Bryce Andonian has made a name for himself in the wrestling community with his unpredictable style, insane hips and lack of fear for upper body wrestling. He is a two-time Ohio state champion for the legendary St. Edward High School, 2018 Fargo champion in freestyle, a two-time NCAA qualifier for Virginia Tech, and will be representing Team USA at the 2021 Junior World Championships being held in Ufa, Russia this August at 70kg.
Training With Frayer & Green
When preparing for Junior Nationals, which was held in Coralville, Iowa in May of this year, Andonian stated that Virginia Tech head assistant coach, Jared Frayer, put him and his teammates through an intense training cycle.
“We did at least two workouts a day. Every day I was doing high pace three-man groups with Clayton Ulrey and James Green and working on freestyle positions with Frayer.” Frayer, a 2008 Olympian, made sure that his athletes were in prime condition when it came time to go to battle, having them go through intense two guys in, one guy out live go rotations – a workout commonly referred to as “shark bait.”
Andonian credits much of his success at Junior Nationals to SERTC teammate, James Green, a five-time Senior World Team member and three-time medalist. “In the last year he has been with us, he has helped me insanely.” he stated when asked about Green. “When he started out, he was whooping me. I’d never felt a hand fight like that.” He claims that being able to learn how to get to his own ties and scrap with a veteran like Green has played a huge role in his growth as a wrestler. When it comes to wrestling international opponents, Andonian feels Green has prepared him for it, stating, “His dominating and foreign feel made me get used to those uncomfortable times.”
Overcoming Blood Round Trauma
At the 2021 NCAA Championships, Andonian fell in the round of twelve, otherwise known as, ‘The Blood Round’. When asked if falling short of all-American status was a driving factor in his training, he replied, “One thousand percent. Going into [NCAA] nationals, that was my first nationals, I thought I had talent, I had skill, and I thought that was going to take me a long way.”
Andonian faced Kyle Parco of Fresno State, losing 7-4. “I truly give that kid all the credit in the world, but I think that match made me realize that God gives to those who gave it. I believe I didn’t give it my all and skill wasn’t going to take me there.” Andonian claims this loss was a turning point in his mindset and changed the way he approached everything he did on and off the mat.
What Changed After NCAAs?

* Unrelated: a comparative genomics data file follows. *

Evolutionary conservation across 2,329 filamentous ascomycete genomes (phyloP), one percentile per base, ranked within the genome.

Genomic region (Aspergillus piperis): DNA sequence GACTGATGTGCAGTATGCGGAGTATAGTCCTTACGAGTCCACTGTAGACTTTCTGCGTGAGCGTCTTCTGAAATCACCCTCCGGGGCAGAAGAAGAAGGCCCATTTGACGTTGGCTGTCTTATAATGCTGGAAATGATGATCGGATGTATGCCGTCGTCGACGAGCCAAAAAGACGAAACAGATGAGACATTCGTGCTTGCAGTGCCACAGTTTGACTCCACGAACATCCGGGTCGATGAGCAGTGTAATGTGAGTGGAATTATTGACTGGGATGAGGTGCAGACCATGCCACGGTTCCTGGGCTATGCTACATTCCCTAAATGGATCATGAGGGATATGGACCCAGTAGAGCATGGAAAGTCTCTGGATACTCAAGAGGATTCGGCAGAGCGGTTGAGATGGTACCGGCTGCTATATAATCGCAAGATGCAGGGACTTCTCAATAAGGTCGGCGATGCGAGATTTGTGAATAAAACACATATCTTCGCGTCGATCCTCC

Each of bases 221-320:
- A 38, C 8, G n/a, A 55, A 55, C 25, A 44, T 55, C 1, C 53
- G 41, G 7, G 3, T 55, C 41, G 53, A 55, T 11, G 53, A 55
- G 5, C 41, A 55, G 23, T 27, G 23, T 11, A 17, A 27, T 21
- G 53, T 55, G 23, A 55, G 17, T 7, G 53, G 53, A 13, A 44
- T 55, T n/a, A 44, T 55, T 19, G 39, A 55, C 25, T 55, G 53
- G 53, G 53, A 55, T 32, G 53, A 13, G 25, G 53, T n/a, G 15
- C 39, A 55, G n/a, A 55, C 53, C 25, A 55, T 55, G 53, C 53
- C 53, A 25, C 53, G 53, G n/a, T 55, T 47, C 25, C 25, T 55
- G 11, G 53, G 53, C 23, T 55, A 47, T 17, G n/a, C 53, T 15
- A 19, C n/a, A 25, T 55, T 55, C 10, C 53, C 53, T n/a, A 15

When it comes to self-confidence, Bryce Andonian epitomizes it. “This time, my preparation was really good. I didn’t really have any single doubts for a month straight after [NCAA] nationals.” Andonian is a big believer in positive affirmations and claimed he was inspired by UFC women’s strawweight champion, Rose Namajunas, and her fight a week prior to Junior Nationals.
“I saw a video online of her before the fight, and she was walking, saying, ‘I’m the best. I’m the best.’, and that’s all she was saying. So, this tournament, before every match I would simply say, ‘I’m the best. I’m the best. I’m the best.’.” He claims the simplicity and quick affirmations kept him from overthinking.
Huge Strides at Junior Nationals
In the Junior National finals, Andonian squared off with ACC foe, Ed Scott of NC State. The two had wrestled twice during the NCAA season with Andonian winning in both meetings.
When asked how he felt having to face a familiar opponent, he said, “I didn’t think anything other than, ‘This is my tournament, I’m going to win this tournament.’. I didn’t look at it like, ‘I’ve beaten this guy before’, because I’ve been in the position where I’ve thought like that and it came back to bite me.” He claimed that he looked at Scott the same way he looked at everybody at that tournament, “Somebody in the way of my goal and I had to take him out.”
Representing Team USA
In preparation for the Junior World Championships, Andonian plans to approach his training in the same way he did for Junior Nationals. “Me being able to give it my all this time and see that it turned out well is just even more of a motivating factor for me heading into Russia.”
After failing to make a world team three times, Andonian is elated at the opportunity to dawn a USA singlet and wrestle on an international stage. When asked what it means to him to represent America, he stated, “I feel honored. Being able to have the opportunity to represent this country and to also know that if I win, which I plan on winning, I can say that I am the strongest 70kg Junior in the world.” Bryce Andonian is looking to put the world on notice come August and set in stone that he is a force to be reckoned with.